The “white” potato, know today as the Irish potato, originated in the
Andean Mountains. In 1532 the Spanish arrived in north Peru and it is speculated
that they brought the potato to Europe in the second half of the 16th
century.(8) Because they were classified in the same botanical family as the
poisonous nightshade, potatoes were thought to be poisonous and people refrained
from eating them.(9) Potatoes were considered a novelty and became fashionable
in the mid-eighteenth century when Marie Antoinette wore potato blossoms in her
hair. During the eighteenth century, the monarchs of Europe discovered the
nutritional value of the potato and ordered it planted.(10) By 1800, the potato
had taken root and ninety percent of the Irish population was dependent on the
potato as their primary means of caloric intake and as an export.(11)
Since the famine, the Irish have expanded their diets; however, the potato
continues to be a dietary staple in 130 countries today, including Ireland.(12)
Potatoes contain nutrients, such as protein, carbohydrate, and
vitamin C, which are necessary for a healthy diet, but lack vitamin A and
calcium. Combined with milk, potatoes supply almost all food elements
required for a healthy diet.(13)
Emphasis added. Taken from this site, where you will find the footnotes sourced.
I don’t remember where I first read that potatoes and milk provided almost all the nutrients required for a healthy diet, but I know I read it somewhere more than 20 years ago. It might have been the USDA. I did a lot of reading of official pamphlets back then. Idaho Potato Expo has more.
Many, many years ago when we only had one child and another was on the way we were suffering the consequences of a poor financial decision. While trying to come up with ways to save money, I remembered what I’d read about potatoes and milk.
In order to get out of that situation, we spent a six month period eating a steady diet of baked potatoes and milk for lunch (with cottage cheese and butter when we were flush), homemade bread with eggs or fruit for breakfast and beans and rice with cheese and whatever vegetable was seasonal for supper every day. It may not be the healthiest of all possible diets, but it was a very frugal diet.
Other potato recipes:
Potato Pancakes, or Latkes
4 cups grated potatoes (I never peel them. I scrub them clean using a plastic kitchen scrubber I keep just for this purpose. Steel pads with no soap added also work well)
1 onion, diced small
1 1/2 teaspoons salt
2 tablespoons flour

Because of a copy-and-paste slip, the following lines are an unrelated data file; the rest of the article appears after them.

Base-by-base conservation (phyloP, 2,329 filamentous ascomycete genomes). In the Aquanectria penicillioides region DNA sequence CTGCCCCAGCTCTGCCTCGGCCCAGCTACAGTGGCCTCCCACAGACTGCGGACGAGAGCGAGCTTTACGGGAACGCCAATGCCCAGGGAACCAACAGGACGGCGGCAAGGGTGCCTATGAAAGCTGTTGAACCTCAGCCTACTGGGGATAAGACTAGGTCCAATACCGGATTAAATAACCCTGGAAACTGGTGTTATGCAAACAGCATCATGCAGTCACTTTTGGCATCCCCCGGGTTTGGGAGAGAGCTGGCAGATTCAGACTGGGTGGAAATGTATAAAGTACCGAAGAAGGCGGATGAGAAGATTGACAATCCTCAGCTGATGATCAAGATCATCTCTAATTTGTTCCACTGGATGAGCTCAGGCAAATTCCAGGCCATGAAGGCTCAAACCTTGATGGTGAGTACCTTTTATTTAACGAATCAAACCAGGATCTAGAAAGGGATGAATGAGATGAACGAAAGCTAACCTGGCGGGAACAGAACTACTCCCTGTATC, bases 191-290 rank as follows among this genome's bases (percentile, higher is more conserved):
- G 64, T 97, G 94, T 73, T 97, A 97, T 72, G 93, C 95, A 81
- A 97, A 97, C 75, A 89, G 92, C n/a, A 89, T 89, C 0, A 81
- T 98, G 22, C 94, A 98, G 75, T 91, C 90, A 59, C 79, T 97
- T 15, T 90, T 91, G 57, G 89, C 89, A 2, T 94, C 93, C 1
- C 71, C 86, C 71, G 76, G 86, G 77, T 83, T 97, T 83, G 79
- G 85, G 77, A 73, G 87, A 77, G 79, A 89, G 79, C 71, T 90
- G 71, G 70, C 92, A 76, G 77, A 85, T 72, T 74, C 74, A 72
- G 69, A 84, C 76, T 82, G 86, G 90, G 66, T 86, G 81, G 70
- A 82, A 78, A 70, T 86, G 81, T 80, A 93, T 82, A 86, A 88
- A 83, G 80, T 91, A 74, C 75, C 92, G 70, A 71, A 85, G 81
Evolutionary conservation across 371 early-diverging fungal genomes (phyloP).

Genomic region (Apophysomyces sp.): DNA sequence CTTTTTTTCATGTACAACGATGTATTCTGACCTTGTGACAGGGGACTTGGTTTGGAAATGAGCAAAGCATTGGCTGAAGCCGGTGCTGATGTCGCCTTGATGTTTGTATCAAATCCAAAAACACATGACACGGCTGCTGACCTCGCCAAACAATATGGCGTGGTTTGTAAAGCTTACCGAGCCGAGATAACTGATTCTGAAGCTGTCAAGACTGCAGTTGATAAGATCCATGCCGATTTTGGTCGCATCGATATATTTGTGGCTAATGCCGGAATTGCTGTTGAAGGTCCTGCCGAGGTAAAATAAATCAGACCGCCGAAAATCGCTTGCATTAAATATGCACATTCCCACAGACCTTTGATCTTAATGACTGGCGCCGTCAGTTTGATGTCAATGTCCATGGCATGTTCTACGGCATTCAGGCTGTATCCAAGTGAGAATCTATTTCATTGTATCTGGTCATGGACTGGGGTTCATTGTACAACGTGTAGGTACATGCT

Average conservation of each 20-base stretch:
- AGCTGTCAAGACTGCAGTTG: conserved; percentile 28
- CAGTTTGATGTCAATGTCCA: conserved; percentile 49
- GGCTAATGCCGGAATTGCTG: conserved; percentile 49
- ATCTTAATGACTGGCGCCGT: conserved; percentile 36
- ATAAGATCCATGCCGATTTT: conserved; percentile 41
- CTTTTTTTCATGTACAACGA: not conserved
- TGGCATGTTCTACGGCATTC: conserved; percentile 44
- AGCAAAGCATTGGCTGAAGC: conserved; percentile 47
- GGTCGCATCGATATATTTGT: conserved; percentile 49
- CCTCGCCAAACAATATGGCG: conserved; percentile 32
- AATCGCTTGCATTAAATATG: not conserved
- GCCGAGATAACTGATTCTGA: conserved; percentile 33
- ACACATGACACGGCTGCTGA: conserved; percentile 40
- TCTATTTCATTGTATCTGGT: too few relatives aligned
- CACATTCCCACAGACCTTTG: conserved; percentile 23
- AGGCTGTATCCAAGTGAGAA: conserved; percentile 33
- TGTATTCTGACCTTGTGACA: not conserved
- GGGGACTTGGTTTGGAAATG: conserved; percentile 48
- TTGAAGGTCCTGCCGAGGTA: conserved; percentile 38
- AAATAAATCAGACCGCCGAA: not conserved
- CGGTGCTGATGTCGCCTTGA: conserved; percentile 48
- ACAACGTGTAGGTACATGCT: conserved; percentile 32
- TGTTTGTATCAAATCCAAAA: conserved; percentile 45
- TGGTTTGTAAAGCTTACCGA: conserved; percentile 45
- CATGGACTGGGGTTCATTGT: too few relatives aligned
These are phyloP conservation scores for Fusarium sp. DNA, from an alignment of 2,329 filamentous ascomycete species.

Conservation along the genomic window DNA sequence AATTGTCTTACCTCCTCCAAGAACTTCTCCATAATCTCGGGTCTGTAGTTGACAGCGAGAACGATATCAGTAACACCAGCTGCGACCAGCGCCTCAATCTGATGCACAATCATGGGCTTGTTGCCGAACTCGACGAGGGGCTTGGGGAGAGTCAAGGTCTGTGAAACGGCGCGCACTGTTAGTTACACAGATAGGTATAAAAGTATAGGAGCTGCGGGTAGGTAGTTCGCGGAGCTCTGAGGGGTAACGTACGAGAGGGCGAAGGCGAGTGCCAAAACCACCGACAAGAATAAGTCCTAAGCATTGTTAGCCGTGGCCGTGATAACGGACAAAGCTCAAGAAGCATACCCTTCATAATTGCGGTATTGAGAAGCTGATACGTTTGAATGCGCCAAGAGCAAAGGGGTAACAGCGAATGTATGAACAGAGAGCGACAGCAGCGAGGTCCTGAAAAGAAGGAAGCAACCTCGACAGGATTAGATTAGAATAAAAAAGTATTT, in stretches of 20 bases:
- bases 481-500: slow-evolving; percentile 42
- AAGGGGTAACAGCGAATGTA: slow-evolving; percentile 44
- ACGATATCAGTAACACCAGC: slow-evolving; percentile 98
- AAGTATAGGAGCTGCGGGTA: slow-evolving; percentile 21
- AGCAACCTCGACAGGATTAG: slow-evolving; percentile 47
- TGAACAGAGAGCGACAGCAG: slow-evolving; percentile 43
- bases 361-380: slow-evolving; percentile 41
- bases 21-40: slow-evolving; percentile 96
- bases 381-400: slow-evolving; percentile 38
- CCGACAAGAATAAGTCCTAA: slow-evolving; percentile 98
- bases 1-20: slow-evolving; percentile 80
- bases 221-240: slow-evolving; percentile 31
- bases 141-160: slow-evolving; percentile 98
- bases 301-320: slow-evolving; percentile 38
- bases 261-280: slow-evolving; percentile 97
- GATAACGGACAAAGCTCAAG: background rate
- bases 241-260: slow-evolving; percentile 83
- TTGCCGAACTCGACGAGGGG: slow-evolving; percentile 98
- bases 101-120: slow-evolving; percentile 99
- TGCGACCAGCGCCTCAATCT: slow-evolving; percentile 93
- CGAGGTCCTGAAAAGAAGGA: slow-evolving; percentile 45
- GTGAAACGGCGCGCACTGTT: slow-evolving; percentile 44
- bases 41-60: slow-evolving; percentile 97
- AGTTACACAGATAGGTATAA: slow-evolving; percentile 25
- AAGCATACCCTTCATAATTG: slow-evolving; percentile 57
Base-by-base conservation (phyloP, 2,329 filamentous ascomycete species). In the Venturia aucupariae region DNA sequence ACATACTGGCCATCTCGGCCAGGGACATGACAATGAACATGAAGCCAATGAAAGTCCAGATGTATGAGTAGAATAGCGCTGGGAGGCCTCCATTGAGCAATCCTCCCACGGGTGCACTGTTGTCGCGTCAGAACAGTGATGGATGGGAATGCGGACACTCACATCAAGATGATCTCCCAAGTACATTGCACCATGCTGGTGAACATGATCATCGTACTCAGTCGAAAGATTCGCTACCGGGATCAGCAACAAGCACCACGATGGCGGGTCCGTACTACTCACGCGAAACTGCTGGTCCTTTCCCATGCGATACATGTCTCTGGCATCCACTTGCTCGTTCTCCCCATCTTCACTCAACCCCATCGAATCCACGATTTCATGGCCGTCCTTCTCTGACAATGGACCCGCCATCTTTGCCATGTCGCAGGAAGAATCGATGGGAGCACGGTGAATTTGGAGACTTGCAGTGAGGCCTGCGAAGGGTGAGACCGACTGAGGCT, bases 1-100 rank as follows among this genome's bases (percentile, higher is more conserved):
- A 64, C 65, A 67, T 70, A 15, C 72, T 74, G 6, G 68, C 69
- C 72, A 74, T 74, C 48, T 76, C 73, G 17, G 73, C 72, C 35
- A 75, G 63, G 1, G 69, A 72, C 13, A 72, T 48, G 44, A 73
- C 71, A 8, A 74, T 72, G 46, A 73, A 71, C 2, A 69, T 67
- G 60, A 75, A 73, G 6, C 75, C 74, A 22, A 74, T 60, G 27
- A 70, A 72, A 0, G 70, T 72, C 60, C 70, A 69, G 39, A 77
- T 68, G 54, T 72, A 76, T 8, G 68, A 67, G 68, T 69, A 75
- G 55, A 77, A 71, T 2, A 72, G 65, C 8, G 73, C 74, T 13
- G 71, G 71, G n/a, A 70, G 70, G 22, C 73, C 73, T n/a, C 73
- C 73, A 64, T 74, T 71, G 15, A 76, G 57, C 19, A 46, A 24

pepper to taste
Scrub and grate the potatoes, put them in a sieve and press down, squeezing out the liquid (do this for better hash browns, too).
Combine in a medium bowl with onion, salt, flour, and pepper. Lightly beat the eggs, and stir them into the mix.
Heat the oil in a skillet. Quickly drop in a spoonful of the potato mixture and flatten it with the back of the spoon, making a pancake patty. Brown on one side, flip with pancake turner and brown lightly on the other.
This makes about two dozen. SErve with applesauce, pork, sour cream, or ketchup. Or eat them plain.
1 1/4 Lbs Green Cabbage, chopped
2 Cups Water
1 Tbsp Oil
1 1/4 Lbs cooked Potatoes, scrubbed & Quartered
1 Cup Chopped onions (Leeks i fyou have them)
1 Cup Milk
1 Pinch Ground Mace
Salt And Pepper To Taste
1/2 Cup Melted Butter
In a large pot simmer the cabbage covered in 2 cups of water and the oil for 10 minutes, or until soft. Drain, set aside and keep warm. Fry the onion until it begins to be shiny, then add the cooked potatoes and the milk and simmer until onions are cooked and warm.
Puree the mixture and add the cooked cabbage. Beat until well mixed. Season with mace, salt and pepper. Top with melted butter and serve
Note: You could use leftover mashed potatoes for this and just add milk, cooked onions, cooked cabbage and seasonings.
Incidentally, at the time of the Potato Famine in Ireland, potatoes made up 80 percent of the average Irish peasant’s diet. The remaining 20 percent largely came from meat, milk, and eggs supplied by animals who were fed on a diet of… potatoes.
According to Washington STate Potatoes, “More than one million of Ireland’s 8 million inhabitants died of starvation; almost 2 million emigrated. The population of Ireland was reduced by almost one-fourth and has never regained its former numbers to this day.”
Recipes Reposted at The Common Kitchen